The study, published Thursday in the journal Cell, explained how cephalopods and octopuses, in particular, possess the ability to disregard the rules of their genetic information.
Most mollusks create proteins by converting DNA into RNA, but the cephalopods can recode their RNA allowing one gene to create some types of proteins from the same DNA.
Some octopuses, squids, and cuttlefishes can recode their genetic code
The research was led by Joshua Rosenthal from the Biological Laboratory in Woods Hole, Massachusetts, along with Eli Eisenberg and Noa Liscovitch-Brauer, from Tel Aviv University in Israel, and they picked up research from previous studies they had conducted on squids.
In 2015, the researchers discovered that cephalopods could change their RNA coding to diversify the production of cellular proteins in their nervous system. Other animals can perform the same re-coding process, but cephalopods can achieve it to a greater extent than other animals.
For example, while fruit flies can edit 1 percent of their RNA, squids can recode more than 60 percent of their RNA regions.
In the new study, the scientists observed other cephalopods also have the ability to edit their RNA. The study focused on two species of octopus, the Octopus Vulgaris, or common octopus, and the Octopus bimaculoides, the California two-spot octopus. They also studied the Doryteuthis pealeii squid and one species of cuttlefish called Sepia Officinalis.
The RNA recoding sites allow the animals to reconfigure their RNA frequently in half of their genes to expand the codes through which neurons produce proteins.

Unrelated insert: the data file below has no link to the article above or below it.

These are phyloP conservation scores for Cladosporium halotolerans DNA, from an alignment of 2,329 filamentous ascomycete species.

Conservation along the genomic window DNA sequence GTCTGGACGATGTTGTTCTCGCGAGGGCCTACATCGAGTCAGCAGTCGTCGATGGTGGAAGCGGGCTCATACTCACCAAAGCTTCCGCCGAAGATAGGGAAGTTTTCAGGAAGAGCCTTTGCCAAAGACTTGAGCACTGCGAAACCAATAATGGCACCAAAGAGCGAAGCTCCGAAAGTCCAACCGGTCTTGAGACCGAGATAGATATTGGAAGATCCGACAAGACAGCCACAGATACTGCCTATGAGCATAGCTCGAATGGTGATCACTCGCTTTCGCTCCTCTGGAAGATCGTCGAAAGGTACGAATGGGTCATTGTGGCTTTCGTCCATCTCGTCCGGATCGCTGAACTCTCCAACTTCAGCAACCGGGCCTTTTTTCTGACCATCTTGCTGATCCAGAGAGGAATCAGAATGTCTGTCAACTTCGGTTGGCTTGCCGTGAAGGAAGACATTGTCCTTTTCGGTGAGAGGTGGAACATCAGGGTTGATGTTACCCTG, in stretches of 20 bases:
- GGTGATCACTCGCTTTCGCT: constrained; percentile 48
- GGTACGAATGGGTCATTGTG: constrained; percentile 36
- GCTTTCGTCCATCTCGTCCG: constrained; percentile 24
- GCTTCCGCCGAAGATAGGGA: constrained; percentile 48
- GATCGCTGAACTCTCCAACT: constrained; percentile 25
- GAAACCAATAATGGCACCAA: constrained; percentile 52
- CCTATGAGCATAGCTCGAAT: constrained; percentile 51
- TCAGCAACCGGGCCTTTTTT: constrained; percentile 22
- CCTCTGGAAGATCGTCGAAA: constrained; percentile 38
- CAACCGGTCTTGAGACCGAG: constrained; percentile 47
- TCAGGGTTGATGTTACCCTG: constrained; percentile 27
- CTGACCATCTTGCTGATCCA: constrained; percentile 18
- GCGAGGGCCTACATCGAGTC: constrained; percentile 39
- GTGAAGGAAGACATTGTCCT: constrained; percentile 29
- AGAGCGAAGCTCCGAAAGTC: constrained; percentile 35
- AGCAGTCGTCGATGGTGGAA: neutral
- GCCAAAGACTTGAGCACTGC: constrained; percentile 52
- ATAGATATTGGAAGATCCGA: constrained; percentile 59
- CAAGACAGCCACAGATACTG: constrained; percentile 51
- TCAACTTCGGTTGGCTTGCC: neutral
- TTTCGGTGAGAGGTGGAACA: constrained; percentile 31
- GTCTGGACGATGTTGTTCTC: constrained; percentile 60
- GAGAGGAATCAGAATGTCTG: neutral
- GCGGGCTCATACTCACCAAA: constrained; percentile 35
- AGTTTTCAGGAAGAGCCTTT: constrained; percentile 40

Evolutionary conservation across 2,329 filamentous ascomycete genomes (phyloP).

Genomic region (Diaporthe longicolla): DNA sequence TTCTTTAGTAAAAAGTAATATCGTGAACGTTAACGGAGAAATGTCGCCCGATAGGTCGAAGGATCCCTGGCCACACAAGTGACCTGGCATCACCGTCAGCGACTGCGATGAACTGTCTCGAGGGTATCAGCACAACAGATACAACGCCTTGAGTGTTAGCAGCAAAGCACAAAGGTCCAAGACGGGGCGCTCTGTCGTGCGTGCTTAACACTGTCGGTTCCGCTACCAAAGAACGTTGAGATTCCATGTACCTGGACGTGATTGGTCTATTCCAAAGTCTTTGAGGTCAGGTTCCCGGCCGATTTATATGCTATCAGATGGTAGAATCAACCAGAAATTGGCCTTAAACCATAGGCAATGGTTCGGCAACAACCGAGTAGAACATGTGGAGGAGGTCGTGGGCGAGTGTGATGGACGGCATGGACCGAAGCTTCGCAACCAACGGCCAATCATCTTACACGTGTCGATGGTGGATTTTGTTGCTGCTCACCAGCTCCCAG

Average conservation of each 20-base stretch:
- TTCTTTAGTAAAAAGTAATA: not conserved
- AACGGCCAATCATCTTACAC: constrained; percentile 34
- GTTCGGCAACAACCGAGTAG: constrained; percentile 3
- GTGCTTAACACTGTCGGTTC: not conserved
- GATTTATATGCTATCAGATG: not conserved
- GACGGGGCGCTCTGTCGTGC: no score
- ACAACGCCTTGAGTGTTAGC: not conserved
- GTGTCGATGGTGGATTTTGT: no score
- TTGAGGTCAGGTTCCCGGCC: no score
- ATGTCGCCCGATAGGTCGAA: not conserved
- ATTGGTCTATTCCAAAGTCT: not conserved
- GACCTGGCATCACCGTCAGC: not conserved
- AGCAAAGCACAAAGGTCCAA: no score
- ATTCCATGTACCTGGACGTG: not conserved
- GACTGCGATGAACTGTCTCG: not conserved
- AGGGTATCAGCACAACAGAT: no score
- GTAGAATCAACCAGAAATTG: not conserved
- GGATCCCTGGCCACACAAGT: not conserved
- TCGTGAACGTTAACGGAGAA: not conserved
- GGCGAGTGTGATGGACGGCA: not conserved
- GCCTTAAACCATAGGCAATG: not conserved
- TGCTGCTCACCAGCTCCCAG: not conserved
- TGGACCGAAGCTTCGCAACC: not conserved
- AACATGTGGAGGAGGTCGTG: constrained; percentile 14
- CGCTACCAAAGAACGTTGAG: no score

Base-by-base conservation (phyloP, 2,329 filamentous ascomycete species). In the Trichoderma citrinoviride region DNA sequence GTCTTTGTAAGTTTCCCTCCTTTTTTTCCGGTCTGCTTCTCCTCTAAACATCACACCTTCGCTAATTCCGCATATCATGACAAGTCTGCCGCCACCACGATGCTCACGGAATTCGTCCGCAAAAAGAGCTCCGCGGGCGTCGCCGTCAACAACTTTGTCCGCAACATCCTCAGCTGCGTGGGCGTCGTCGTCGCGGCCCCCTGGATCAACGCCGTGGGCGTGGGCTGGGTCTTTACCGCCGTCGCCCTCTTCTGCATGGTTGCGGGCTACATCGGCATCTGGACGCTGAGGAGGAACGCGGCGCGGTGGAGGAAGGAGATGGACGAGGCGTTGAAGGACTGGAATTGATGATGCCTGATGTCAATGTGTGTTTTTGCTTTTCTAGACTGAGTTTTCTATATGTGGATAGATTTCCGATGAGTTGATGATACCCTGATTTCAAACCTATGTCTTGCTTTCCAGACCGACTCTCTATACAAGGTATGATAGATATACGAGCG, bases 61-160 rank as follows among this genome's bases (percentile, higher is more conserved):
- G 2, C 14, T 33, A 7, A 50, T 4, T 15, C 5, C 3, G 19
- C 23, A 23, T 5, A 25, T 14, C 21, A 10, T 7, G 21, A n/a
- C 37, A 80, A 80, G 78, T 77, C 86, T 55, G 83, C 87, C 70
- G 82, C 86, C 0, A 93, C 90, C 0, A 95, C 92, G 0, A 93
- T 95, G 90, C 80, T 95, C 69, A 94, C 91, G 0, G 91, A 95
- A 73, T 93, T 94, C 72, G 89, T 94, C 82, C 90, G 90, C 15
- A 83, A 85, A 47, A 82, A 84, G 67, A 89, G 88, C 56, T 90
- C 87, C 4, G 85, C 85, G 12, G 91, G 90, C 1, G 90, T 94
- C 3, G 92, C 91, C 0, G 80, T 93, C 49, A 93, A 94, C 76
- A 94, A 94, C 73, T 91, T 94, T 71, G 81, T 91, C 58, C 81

“Recoding by editing effectively creates a new protein sequence, and thus it’s expanding the protein repertoire at the organism’s disposal,” said Eisenberg, according to Tech Times.
RNA recoding is only present in coleoids
The ability to recode RNA is only present in coleoids, a subclass of the cephalopods that is considered to be the smartest among cephalopods.
In a past study, the research team also found how octopuses living in the Antarctic recode their RNA to beat the cold weather and keep their nerves working at freezing temperatures. Rosenthal noted that more primitive cephalopods, like the Nautilus, also recode RNA but at substantially lower rates.
For Rosenthal, it means that colloids are different since most of their editing events are conserved and show signs of selection. The researchers don’t establish that the coleoids have become smarter due to their RNA re-coding, but they do note that the ability might have contributed to their outstanding intelligence.
The RNA editing, however, causes the cephalopods to have lower DNA mutation rates. As the cephalopods choose to prioritize RNA recoding, the DNA mutations that are needed for an animal to evolve, are at lower rates than other animals.
Rosenthal and his team will continue investigating how the cephalopods dodge their DNA mutation rate for their RNA recoding, as well as determine what environmental factors influence this process.
Source: Tech Times